Each saecular turning gives rise to a generation of people “whose common location in history lends them a collective persona.” Generations typically start four years prior to the corresponding saeculum turning. The four generations are:

  • Artist: born in the Crisis turning, and enters young adulthood in a High (the Silent Generation, born 1925 – 1942, grew up as the suffocated children of war and depression, coming of age too late to be war heroes, became risk-averse technicians and professionals, and civil rights advocates).
  • Prophet: born during the High turning (the current Boom Generation, born 1943 – 1960, were raised with Dr. Spock permissiveness, suburban conformism, and Sputnik-era schooling. Many became yuppies with mainstream careers but perfectionist lifestyles.
  • Nomad: born in an Awakening turning (the current 13th Generation, born 1961 – 1981, survived a hurried childhood of diverse, open classrooms, and a shift from G to R movie ratings. Coming of age in a sexual battleground of AIDS and blighted courtship rituals, they date and marry cautiously. They embrace risk and prefer free agency over loyal corporate careers.
  • Hero: born in an Unraveling, and is entering young adulthood in a Crisis turning (the previous saeculum Heroes were the GI generation of WW II war heroes born 1901 – 1924. The current Millennial Generation, born 1982 to 2002?, first arrived when “Baby on Board” signs appeared, active parenting, child safety, and child-friendly havens gained renewed importance, and best selling books taught virtues and values.).

The book goes into extraordinary detail defining, explaining, and defending the concept of the saeculum, the four turnings, and the four generations. The extensive detail does lend scientific legitimacy to the technical concepts. It is clear that a great deal of exhaustive research underpin both the historical observations of cyclical turnings, and the technical and philosophical mechanisms which give rise to historical cyclicality. Unfortunately, this same exhaustive data makes this book at times ploddingly difficult to read and occasionally unnecessarily repetitive.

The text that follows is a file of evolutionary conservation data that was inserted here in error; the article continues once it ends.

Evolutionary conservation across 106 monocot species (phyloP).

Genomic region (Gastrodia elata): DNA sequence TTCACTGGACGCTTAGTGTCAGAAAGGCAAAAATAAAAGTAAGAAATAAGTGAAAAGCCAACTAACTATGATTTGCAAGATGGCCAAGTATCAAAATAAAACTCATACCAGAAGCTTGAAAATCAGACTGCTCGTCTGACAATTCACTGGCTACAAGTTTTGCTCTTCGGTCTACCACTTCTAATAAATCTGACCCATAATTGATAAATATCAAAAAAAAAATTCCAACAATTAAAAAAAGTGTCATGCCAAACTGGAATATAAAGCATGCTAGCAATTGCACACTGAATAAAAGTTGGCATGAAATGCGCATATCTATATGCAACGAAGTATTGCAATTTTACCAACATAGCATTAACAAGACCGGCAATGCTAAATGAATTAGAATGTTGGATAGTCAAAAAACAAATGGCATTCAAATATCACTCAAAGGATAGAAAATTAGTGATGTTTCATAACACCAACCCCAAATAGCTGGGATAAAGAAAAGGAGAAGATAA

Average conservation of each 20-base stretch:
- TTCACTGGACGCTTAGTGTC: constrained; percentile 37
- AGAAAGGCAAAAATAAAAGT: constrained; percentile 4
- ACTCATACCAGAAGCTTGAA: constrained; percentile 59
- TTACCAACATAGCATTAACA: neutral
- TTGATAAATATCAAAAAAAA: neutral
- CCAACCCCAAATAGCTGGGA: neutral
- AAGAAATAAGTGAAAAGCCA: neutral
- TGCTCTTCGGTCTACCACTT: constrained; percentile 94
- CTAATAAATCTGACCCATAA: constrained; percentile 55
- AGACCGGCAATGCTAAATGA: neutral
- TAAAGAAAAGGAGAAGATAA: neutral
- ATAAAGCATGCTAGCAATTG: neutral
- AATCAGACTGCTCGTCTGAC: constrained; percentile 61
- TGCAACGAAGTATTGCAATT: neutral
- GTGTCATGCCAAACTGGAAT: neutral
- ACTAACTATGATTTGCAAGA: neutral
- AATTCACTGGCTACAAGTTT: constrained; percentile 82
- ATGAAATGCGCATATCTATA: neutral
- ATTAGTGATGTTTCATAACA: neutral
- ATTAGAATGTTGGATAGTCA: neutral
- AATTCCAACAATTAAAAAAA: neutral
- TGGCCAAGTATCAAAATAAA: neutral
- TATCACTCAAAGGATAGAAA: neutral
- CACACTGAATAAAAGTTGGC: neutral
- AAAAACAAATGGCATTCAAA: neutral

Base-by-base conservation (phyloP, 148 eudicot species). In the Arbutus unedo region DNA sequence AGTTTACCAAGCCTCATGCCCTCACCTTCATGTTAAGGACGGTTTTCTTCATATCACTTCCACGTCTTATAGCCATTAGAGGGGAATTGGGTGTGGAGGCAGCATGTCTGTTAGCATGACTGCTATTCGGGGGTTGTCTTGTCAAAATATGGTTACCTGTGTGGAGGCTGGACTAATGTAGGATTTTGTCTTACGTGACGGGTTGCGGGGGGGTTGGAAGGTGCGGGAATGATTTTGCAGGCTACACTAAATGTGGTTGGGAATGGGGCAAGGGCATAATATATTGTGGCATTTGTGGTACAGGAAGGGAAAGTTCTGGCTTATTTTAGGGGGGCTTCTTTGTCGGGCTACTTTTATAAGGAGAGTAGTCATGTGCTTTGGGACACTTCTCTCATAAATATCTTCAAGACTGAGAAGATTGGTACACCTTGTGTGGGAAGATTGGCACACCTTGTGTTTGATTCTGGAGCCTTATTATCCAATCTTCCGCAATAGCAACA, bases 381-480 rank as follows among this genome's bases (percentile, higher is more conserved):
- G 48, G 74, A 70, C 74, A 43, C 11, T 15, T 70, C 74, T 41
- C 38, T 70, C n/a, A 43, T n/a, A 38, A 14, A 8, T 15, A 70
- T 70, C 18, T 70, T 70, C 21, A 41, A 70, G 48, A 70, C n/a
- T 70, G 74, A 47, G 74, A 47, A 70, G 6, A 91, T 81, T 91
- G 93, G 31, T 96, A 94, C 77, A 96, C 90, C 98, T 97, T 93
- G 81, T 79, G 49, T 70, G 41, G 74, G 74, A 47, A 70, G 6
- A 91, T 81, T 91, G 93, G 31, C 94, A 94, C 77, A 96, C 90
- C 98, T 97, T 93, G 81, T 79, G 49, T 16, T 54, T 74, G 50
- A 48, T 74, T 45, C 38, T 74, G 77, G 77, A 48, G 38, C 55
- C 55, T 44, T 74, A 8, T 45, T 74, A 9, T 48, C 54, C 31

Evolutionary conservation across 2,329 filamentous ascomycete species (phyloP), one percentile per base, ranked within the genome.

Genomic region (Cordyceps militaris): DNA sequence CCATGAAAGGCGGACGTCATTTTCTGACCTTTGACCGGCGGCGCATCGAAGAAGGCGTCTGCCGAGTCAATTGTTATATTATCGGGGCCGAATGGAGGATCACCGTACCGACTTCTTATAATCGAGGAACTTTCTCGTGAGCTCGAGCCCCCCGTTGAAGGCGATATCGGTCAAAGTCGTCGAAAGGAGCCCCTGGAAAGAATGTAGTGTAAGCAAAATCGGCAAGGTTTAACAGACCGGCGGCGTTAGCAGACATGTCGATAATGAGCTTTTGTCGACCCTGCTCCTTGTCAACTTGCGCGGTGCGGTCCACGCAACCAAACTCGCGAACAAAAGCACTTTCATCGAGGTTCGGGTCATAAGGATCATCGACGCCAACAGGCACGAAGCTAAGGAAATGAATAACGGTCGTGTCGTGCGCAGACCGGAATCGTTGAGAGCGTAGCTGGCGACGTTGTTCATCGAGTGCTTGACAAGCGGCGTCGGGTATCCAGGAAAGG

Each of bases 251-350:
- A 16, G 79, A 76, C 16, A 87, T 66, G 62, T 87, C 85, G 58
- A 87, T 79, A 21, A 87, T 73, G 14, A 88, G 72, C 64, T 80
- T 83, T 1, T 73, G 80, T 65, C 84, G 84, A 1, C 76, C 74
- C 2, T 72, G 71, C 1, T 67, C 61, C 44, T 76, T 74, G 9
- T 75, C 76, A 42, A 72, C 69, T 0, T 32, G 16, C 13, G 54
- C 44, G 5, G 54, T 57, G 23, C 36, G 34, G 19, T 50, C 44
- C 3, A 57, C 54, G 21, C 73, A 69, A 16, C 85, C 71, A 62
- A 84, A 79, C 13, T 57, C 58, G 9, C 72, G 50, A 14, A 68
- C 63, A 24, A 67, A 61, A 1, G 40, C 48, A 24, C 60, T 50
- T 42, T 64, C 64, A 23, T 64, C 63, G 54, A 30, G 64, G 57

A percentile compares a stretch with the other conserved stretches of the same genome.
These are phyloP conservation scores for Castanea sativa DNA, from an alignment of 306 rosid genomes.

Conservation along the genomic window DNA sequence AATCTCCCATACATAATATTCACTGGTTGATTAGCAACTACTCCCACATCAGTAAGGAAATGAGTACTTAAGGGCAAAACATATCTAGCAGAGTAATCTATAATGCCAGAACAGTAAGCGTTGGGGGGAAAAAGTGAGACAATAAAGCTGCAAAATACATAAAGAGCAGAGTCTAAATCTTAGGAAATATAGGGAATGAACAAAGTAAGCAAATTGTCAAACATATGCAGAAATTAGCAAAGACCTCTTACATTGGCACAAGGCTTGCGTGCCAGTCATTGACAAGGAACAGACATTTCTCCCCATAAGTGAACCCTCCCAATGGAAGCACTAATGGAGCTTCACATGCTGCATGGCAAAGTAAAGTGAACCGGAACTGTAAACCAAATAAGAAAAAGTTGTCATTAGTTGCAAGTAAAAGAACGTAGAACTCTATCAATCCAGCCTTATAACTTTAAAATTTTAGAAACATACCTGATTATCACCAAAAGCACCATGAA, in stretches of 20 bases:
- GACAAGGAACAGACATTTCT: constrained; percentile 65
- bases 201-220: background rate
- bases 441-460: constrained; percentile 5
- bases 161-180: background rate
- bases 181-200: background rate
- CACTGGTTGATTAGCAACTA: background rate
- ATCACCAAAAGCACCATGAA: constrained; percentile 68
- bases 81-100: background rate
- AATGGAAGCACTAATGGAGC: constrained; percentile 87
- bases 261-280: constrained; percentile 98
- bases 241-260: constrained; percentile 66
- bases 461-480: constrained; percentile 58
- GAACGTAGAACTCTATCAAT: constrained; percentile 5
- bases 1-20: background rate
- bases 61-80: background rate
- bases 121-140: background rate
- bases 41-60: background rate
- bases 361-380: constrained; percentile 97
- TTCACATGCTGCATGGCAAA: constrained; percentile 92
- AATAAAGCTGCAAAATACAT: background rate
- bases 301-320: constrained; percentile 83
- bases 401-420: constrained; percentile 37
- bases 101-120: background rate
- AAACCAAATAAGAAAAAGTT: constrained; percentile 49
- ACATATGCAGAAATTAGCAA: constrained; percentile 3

Most interestingly, the authors predict that the coming Crisis turning will begin around the year 2005, climax around 2020, and reach the crisis resolution around 2026. The authors have no prediction for what the crisis will entail; possibilities range from a nuclear exchange, incurable plagues, terrorist anarchy, or high-tech dictatorship. The authors also offer no predictions as to whether America will survive victorious as in the case of the previous WW II crisis, or if America might be wiped off the map, ground into submission, or worse.

The authors conclude the book with recommendations to prepare for the coming crisis. They also note a famous quote from Hemingway “Old men do not grow wise. They grow careful.”

The Fourth Turning is certainly a very interesting and informative book for those with the patience to endure a great deal of academic and historical detail to discover the fundamental concepts of the saeculum, cyclical turnings, and generations.

Frank T.